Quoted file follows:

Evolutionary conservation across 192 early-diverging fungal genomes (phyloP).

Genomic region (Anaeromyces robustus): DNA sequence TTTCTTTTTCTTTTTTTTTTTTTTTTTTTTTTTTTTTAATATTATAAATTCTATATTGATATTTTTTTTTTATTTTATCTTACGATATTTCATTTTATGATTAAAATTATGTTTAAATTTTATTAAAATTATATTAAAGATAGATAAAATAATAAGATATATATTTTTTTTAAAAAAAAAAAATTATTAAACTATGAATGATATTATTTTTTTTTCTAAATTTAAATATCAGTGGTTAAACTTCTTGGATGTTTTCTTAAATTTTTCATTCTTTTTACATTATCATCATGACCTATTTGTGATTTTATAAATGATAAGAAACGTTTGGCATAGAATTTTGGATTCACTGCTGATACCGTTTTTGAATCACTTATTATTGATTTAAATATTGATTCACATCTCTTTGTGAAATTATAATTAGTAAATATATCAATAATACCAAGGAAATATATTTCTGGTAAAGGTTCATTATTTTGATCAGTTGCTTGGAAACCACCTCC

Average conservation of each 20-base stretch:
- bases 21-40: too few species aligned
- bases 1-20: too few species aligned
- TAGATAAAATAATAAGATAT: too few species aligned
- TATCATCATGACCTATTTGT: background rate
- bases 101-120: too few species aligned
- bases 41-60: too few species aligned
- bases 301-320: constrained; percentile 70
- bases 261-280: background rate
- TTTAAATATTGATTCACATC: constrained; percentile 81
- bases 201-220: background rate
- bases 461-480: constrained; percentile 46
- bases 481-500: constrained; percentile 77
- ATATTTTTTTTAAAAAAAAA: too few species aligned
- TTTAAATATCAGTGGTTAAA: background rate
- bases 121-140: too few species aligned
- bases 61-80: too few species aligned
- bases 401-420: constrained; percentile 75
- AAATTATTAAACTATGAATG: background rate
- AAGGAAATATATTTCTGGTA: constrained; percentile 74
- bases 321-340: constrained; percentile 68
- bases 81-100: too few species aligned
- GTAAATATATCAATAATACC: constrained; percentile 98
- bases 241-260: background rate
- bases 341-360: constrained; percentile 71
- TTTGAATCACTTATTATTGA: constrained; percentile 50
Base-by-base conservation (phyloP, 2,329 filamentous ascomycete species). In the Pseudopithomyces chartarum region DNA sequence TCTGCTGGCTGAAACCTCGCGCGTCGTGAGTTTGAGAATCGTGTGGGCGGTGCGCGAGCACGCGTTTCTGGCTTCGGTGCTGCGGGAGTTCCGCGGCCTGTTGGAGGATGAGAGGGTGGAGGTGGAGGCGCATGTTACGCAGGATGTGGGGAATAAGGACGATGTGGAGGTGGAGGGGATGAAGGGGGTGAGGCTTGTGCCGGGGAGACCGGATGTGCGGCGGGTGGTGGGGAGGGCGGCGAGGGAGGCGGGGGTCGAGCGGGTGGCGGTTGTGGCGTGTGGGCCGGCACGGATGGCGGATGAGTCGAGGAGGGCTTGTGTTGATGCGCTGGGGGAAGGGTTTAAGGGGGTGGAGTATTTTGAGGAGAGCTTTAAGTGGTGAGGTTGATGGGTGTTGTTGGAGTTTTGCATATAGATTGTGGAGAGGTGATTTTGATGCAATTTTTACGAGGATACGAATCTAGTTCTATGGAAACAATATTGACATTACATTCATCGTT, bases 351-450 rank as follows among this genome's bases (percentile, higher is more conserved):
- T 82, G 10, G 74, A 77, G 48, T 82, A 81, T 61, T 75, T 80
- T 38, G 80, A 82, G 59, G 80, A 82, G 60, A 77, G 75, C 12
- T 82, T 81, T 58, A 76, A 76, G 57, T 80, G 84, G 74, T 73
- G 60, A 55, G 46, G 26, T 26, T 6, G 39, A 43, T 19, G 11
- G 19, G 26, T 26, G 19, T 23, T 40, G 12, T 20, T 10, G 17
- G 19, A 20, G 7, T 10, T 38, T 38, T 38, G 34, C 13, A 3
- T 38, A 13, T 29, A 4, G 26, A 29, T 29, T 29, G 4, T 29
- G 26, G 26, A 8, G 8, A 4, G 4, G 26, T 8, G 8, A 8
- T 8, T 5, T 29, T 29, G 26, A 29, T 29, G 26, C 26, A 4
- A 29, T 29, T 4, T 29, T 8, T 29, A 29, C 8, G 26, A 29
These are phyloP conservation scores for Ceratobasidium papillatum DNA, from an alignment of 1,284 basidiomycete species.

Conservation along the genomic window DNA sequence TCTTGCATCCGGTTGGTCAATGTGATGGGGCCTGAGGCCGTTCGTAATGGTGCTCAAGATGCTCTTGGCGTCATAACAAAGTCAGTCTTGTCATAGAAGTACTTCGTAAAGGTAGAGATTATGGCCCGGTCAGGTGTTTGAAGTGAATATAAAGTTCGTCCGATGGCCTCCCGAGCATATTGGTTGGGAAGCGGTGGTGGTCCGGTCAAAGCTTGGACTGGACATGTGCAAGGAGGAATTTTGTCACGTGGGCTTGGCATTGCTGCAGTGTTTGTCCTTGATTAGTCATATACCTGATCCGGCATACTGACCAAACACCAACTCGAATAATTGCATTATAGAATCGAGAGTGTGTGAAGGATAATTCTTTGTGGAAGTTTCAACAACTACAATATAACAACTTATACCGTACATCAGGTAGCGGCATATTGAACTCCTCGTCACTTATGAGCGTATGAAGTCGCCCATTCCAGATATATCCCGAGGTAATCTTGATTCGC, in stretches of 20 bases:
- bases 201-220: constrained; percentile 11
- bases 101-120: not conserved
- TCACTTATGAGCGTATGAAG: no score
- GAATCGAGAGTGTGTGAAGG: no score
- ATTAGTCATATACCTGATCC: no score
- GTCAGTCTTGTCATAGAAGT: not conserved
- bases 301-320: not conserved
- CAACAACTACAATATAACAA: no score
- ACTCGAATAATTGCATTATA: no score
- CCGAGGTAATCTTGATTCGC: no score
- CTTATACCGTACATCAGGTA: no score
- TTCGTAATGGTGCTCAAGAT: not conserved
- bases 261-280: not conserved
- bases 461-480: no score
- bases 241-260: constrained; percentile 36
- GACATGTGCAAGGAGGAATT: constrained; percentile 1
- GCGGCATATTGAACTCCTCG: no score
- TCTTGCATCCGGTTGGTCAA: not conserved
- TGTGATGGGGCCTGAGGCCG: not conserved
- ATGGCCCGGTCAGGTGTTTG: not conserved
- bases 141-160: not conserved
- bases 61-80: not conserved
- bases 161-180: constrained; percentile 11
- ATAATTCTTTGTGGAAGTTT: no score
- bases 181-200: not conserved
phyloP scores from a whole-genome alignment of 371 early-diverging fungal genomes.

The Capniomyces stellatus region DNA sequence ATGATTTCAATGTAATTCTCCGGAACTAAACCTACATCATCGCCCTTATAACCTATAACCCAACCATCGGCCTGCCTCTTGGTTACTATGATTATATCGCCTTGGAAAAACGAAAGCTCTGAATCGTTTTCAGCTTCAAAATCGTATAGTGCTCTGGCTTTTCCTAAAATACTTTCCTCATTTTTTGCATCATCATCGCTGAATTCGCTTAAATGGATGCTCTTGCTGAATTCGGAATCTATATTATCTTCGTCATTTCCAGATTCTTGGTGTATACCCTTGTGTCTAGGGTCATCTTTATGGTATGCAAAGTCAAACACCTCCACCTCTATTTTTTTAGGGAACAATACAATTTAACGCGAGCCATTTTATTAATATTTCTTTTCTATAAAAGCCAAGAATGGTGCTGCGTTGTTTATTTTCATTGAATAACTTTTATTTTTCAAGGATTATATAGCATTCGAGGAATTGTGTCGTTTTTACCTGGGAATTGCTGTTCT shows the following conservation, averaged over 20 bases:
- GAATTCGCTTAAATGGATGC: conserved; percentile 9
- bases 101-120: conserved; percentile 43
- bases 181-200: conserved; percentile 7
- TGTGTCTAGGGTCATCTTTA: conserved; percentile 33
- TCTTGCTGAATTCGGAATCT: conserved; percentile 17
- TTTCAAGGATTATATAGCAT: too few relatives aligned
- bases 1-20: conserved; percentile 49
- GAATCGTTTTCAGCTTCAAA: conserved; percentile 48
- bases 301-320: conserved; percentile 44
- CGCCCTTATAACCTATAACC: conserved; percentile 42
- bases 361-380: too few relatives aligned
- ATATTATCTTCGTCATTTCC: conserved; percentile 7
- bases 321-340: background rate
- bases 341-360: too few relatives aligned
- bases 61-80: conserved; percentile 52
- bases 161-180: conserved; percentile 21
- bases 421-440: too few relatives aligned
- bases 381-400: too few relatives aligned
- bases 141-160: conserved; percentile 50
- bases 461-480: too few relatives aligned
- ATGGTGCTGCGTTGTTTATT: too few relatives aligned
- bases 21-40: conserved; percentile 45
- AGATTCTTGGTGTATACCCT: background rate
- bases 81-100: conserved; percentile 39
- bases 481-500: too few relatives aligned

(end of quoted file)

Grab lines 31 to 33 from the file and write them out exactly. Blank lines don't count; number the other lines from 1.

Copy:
- T 38, G 80, A 82, G 59, G 80, A 82, G 60, A 77, G 75, C 12
- T 82, T 81, T 58, A 76, A 76, G 57, T 80, G 84, G 74, T 73
- G 60, A 55, G 46, G 26, T 26, T 6, G 39, A 43, T 19, G 11